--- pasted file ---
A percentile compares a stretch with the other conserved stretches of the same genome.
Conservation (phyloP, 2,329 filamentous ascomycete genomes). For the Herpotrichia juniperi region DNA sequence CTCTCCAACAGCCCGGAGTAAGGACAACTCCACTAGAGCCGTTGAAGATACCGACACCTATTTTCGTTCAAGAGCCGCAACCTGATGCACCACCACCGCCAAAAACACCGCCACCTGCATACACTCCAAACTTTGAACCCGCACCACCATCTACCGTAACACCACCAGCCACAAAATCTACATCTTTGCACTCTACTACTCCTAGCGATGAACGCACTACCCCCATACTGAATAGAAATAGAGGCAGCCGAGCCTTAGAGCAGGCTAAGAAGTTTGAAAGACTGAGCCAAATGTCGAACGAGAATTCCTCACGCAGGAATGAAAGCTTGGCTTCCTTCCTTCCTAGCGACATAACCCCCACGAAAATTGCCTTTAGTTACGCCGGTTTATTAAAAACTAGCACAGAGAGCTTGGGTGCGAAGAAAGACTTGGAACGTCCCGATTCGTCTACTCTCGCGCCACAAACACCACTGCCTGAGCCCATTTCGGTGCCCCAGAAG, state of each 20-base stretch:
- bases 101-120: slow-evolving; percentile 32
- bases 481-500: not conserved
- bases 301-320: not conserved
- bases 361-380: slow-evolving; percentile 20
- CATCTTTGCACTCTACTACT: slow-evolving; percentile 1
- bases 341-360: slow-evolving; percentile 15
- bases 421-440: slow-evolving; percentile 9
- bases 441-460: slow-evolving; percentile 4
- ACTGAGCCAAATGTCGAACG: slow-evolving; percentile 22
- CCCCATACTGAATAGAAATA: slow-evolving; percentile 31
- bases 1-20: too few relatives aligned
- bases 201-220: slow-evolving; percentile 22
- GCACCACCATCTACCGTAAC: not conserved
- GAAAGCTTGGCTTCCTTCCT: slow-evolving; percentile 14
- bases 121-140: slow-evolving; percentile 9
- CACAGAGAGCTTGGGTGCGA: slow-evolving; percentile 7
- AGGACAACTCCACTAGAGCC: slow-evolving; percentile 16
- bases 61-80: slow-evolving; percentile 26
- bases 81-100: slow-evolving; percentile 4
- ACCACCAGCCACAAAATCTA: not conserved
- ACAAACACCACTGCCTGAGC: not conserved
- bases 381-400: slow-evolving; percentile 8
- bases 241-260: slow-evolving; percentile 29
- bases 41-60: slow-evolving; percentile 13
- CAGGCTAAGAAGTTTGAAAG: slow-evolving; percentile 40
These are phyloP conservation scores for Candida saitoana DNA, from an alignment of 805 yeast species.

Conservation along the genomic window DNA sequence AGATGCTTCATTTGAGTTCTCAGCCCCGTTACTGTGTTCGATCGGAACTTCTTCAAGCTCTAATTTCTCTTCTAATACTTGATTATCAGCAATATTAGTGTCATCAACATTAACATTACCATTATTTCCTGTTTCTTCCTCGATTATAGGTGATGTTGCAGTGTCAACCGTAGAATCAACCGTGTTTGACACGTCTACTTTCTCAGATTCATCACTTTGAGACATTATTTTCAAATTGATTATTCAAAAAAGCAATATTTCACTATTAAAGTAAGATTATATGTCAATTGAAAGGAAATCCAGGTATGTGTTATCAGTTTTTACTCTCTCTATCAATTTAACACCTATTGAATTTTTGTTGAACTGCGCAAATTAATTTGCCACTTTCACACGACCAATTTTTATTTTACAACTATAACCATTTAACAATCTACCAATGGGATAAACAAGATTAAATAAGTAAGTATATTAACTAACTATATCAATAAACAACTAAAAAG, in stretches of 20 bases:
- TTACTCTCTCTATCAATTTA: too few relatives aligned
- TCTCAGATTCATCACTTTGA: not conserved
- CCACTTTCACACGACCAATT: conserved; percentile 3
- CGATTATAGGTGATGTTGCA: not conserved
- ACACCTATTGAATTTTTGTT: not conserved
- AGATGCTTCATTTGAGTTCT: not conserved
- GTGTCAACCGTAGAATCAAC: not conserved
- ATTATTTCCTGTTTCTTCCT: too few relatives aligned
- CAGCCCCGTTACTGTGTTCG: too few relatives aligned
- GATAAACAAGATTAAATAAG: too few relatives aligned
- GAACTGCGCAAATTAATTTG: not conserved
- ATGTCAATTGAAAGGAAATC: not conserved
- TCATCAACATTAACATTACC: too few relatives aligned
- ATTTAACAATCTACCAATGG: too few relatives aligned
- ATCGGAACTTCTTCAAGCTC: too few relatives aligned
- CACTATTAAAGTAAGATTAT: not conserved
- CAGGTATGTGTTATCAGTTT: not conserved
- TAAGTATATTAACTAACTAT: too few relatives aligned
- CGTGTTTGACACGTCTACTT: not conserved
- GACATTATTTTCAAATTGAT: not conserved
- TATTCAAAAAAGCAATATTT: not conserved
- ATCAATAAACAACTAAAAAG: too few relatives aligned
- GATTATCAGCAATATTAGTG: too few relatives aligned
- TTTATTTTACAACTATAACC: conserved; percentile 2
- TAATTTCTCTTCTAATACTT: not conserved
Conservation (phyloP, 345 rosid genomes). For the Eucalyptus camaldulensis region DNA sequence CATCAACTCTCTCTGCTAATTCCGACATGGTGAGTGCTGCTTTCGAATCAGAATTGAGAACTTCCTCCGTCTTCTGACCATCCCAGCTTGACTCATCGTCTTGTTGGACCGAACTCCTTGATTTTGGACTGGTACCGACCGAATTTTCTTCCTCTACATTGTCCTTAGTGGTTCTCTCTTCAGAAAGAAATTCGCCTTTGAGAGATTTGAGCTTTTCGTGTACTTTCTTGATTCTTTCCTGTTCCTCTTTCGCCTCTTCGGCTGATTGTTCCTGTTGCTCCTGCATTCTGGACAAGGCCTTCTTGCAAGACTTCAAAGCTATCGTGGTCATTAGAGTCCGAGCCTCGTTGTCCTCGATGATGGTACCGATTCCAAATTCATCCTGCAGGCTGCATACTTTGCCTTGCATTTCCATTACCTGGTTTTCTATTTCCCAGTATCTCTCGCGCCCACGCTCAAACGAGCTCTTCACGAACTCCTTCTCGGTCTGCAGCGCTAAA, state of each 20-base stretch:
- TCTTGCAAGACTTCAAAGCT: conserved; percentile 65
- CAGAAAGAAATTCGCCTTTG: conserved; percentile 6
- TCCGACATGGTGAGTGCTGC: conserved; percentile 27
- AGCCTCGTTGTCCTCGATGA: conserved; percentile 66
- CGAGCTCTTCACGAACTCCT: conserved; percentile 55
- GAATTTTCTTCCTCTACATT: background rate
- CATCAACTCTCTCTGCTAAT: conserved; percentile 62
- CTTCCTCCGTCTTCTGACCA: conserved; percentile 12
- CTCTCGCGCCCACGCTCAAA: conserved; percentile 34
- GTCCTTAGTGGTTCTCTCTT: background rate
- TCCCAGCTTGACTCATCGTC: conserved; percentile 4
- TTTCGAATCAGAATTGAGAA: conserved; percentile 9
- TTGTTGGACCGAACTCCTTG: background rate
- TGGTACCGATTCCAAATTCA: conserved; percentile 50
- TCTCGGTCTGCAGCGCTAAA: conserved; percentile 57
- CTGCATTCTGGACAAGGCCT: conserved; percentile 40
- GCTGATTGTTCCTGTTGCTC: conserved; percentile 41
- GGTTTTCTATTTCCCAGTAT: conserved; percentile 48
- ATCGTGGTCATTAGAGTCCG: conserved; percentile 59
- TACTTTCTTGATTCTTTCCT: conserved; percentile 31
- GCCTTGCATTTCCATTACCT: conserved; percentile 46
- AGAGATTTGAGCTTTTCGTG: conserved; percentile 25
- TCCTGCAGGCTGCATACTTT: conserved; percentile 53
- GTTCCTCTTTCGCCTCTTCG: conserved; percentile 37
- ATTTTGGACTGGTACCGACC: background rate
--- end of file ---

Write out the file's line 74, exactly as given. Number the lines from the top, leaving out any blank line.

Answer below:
- ATCGTGGTCATTAGAGTCCG: conserved; percentile 59